The Ireland-based pilots of Ryanair will be able to bid for vacancies for promotion, base transfer, and leave in accordance with a new seniority agreement as members of the Irish Airline Pilots’ Association (IALPA) voted unanimously to accept a tentative collective labor deal brokered last month between union representatives and Ryanair during mediated talks.
IALPA consulted members, who staged five 24-hour strikes in recent months, on the tentative agreement in a secret ballot.
“The importance is pilot choice. One pilot may choose to prioritize a base transfer over promotion, while another may opt to accept promotion in a less desirable base to achieve career progression. Pilots can now exercise control over their careers rather than management exercising sole control with no regard for the needs of the pilot or their families,” IALPA—part of trade union Fórsa—said on Wednesday.
Spokesman John May said IALPA members fully respect Ryanair’s operational model but no longer accept the company’s “highly problematic” employment model. “When pilots are treated fairly and transparently by an airline, they will be motivated to contribute to their airline’s success, stay at the company, and make their career with that airline,” he noted.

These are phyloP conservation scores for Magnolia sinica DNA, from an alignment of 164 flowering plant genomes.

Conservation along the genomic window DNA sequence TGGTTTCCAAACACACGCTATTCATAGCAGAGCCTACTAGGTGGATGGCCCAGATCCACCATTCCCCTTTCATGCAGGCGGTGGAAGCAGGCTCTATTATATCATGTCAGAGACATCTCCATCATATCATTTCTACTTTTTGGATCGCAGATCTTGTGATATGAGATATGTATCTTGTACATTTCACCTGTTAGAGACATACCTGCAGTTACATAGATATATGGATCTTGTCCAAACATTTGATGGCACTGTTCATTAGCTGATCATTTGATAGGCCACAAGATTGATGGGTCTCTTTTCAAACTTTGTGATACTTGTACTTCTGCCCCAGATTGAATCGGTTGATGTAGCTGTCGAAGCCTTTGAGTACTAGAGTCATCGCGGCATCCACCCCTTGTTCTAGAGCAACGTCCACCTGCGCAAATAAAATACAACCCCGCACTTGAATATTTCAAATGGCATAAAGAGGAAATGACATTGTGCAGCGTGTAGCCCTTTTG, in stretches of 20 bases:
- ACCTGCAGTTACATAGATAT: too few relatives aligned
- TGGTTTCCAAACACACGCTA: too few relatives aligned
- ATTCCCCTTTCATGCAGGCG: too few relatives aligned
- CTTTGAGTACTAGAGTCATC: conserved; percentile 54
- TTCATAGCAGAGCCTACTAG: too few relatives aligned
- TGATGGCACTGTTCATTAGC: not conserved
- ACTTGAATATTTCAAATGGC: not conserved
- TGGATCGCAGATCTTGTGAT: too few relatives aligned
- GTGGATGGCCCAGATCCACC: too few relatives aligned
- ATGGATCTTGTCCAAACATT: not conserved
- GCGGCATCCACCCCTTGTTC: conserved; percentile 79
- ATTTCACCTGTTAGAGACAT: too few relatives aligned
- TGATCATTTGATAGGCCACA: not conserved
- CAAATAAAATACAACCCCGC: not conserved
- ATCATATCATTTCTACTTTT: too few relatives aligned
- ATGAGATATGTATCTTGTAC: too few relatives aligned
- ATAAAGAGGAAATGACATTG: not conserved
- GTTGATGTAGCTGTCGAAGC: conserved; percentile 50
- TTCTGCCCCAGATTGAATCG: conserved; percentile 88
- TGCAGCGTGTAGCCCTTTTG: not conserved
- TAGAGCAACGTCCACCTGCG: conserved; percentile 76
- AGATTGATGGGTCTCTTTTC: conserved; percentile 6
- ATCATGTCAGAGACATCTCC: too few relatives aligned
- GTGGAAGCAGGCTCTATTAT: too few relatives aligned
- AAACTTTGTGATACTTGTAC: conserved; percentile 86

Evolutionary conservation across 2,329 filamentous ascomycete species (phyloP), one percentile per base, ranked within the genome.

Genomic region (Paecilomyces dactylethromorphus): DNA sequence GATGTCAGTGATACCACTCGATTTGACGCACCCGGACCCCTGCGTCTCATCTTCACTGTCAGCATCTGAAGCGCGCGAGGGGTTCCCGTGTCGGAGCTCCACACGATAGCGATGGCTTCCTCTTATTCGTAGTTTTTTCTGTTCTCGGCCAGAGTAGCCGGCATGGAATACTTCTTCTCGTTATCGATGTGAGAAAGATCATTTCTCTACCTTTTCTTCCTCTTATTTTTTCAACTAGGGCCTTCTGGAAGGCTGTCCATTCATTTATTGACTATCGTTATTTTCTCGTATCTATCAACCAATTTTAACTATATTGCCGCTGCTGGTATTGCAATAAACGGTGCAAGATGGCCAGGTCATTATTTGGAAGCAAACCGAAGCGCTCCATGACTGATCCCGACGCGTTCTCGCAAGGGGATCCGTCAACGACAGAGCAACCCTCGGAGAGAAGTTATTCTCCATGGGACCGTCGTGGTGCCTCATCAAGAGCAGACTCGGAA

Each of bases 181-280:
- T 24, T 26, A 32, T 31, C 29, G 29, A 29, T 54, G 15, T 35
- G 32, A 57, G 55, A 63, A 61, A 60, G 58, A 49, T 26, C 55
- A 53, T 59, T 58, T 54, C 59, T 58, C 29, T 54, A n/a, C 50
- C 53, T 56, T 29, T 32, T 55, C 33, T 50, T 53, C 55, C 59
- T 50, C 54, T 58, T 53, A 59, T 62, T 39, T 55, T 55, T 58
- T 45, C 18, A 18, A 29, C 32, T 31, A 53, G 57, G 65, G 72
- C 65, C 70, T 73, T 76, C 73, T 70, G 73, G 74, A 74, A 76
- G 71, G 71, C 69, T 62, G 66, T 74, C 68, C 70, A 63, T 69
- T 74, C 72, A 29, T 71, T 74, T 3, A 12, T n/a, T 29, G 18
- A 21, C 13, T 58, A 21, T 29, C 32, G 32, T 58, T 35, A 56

The result of the ballot lifts the threat of further strikes at the low-cost carrier’s Irish operations, though Ryanair still needs to conclude collective labor agreements (CLAs) with its pilots in other countries, including Belgium, the Netherlands, and Germany. It has reached an agreement with Italy-based pilots.
Ryanair said it will now bring the IALPA agreement to its board and “ask them to reconsider their decision to rebase six aircraft away from Dublin this winter.” The LCC added that it expects that the board will meet to discuss the development “in the coming days.”
Separately, KLM has avoided industrial action by its pilots after the airline and the Dutch Airline Pilots Association, the VNV, on Tuesday reached agreement on a collective labor agreement with the assistance of a mediator. The CLA retains the terms on pay set down in the agreement in principle reached in May but it adds more measures to better balance pilots’ work and private life. Pilots had rejected the earlier tentative agreement because it did not sufficiently address their concerns on work pressure and the timing proposed by KLM to hire new pilots.
KLM said the revised CLA brings forward the introduction of measures to reduce work pressure as well as the “introduction of increased flexibility that KLM needs.”
The VNV members council must still approve the agreement in principle, but the body said it would halt preparations for work interruptions or other related actions in the meantime.